Equifax stated that it recorded better profitability in its international operations brought by reduction in costs related to its $1.9 billion acquisition of an Australian credit information company Veda Group, a gain on the sale of an asset, as well as a decrease in people costs.
Workforce Solutions — provides services enabling clients to verify income and employment (Verification Services) as well as to outsource and automate the performance of certain payroll-related and human resources management business processes, including unemployment cost management, tax credits and incentives and I-9 management services and services to allow employers to ensure compliance with the Affordable Care Act (Employer Services).
In the first half, Workforce revenue grew 10.4% to $394.5 million (23% of revenue) and operating margin 45.2% compared to 43.9% a year earlier.
Global Consumer Solutions
Global Consumer Solutions — provides products to consumers in the United States, Canada, and the U.K., enabling them to understand and monitor their credit and monitor and help protect their identity. We also sell consumer and credit information to resellers who combine our information with other information to provide direct to consumer monitoring, reports and scores.
Revenue in the Global Consumer Solutions rose 1.1% to $204.8 million (12% of sales) and registered a margin of 28.4% vs. 26.1% a year earlier.
Sales and profits
Sales and profits
In the past three years, Equifax registered 10.93% revenue growth average, 11.6% profit growth average, and profit margin average of 15.6% (Morningstar).
Cash, debt and book value (equity)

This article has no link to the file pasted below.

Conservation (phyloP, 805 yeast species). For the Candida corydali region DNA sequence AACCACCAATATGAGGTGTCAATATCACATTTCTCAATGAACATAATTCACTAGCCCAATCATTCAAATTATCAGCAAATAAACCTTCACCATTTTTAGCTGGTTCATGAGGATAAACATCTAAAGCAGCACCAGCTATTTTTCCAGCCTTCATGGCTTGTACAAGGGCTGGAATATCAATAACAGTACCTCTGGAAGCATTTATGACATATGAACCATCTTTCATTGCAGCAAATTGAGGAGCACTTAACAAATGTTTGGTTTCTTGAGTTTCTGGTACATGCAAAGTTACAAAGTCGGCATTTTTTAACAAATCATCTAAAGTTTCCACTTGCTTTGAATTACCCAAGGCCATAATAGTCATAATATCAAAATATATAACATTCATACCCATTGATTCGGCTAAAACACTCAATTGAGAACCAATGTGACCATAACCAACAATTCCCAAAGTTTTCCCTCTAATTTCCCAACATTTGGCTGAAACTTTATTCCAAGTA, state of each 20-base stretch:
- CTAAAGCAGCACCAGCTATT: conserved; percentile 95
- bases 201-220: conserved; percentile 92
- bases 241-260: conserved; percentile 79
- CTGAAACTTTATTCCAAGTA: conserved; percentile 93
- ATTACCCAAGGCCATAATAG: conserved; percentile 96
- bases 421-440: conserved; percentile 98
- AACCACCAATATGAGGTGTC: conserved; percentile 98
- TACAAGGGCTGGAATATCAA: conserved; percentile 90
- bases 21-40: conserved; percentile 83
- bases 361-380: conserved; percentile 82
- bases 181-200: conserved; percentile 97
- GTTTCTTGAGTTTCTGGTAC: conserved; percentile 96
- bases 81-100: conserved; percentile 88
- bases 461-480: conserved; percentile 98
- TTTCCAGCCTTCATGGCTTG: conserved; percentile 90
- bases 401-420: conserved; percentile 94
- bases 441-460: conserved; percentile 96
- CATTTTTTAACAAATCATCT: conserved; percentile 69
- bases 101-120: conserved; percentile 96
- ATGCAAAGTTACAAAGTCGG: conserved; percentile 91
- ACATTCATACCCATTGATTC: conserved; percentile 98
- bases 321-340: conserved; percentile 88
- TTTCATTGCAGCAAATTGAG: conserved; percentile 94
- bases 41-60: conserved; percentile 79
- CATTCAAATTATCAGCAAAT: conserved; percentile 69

As of June, Equifax had $404 million in cash and cash equivalents and $2.83 billion in debt with debt-equity ratio 0.94 times compared to 1.16 times a year earlier. Overall debt fell by $115 million while equity rose by $479 million to $3.02 billion year over year.
77% of Equifax’s $7.06 billion assets were goodwill and intangibles.
In the first half, Equifax’s cash flow from operations climbed 17.9% year over year to $329 million brought mostly by higher profits in the period.
Capital expenditures were $100 million leaving the company with $229 million in free cash flow compared to $197 million a year earlier.
The company raised $139 million in financing activities net repayments and borrowings while it provided 41% of its free cash flow in dividends.
The cash flow summary
In the past three years, Equifax allocated $406 million in capital expenditures, raised $1.12 billion, generated $1.75 billion in free cash flow, and provided $915 million in dividends and share repurchases at an average payout ratio of 53.8%.
Excluding recent events, Equifax seemed to be an excellent steadily growing profitable company. After a significant amount of share price drop and still trading at 3.7 times book value, Equifax still does look like less of a bargain.
Further, the company has a leveraged balance sheet accompanied by more than three-quarters in goodwill and intangibles having kept a somewhat conservative dividend payouts to its shareholders.
Average analysts estimates indicated an overweight recommendation with a target price of $141.36 a share vs. $92.80 at the time of writing. Applying four-year PB multiple average and a 20% margin indicated a per share figure of $80.
In summary, Equifax would be a very very cautious buy at $120 a share target price.
Disclosure: I do not have shares in any of the companies mentioned.